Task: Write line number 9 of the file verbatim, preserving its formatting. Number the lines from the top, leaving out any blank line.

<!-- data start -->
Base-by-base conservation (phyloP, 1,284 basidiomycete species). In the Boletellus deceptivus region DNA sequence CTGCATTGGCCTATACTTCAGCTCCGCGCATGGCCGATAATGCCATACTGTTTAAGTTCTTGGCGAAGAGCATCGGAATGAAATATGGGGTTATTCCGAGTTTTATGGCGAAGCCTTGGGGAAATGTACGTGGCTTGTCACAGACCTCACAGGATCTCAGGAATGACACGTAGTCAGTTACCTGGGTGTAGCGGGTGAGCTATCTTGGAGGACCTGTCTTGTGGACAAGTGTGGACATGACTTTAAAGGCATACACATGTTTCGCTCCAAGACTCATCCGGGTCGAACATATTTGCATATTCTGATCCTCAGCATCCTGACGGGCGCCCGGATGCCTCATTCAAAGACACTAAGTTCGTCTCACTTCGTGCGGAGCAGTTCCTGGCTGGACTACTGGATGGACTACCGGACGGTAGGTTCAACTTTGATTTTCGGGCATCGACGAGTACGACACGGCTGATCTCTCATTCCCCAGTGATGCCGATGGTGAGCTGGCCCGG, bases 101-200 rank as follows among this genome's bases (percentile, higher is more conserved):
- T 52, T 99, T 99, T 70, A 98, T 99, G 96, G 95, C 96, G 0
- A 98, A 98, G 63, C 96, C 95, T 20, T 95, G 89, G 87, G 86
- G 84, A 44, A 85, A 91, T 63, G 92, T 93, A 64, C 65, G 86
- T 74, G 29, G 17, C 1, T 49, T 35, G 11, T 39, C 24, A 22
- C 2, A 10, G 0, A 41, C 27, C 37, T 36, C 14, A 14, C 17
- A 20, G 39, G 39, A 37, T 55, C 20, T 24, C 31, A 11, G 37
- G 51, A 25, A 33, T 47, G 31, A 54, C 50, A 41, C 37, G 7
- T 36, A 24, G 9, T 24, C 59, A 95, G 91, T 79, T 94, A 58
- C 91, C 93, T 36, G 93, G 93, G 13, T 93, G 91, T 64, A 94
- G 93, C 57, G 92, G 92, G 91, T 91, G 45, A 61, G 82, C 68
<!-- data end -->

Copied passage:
- T 36, A 24, G 9, T 24, C 59, A 95, G 91, T 79, T 94, A 58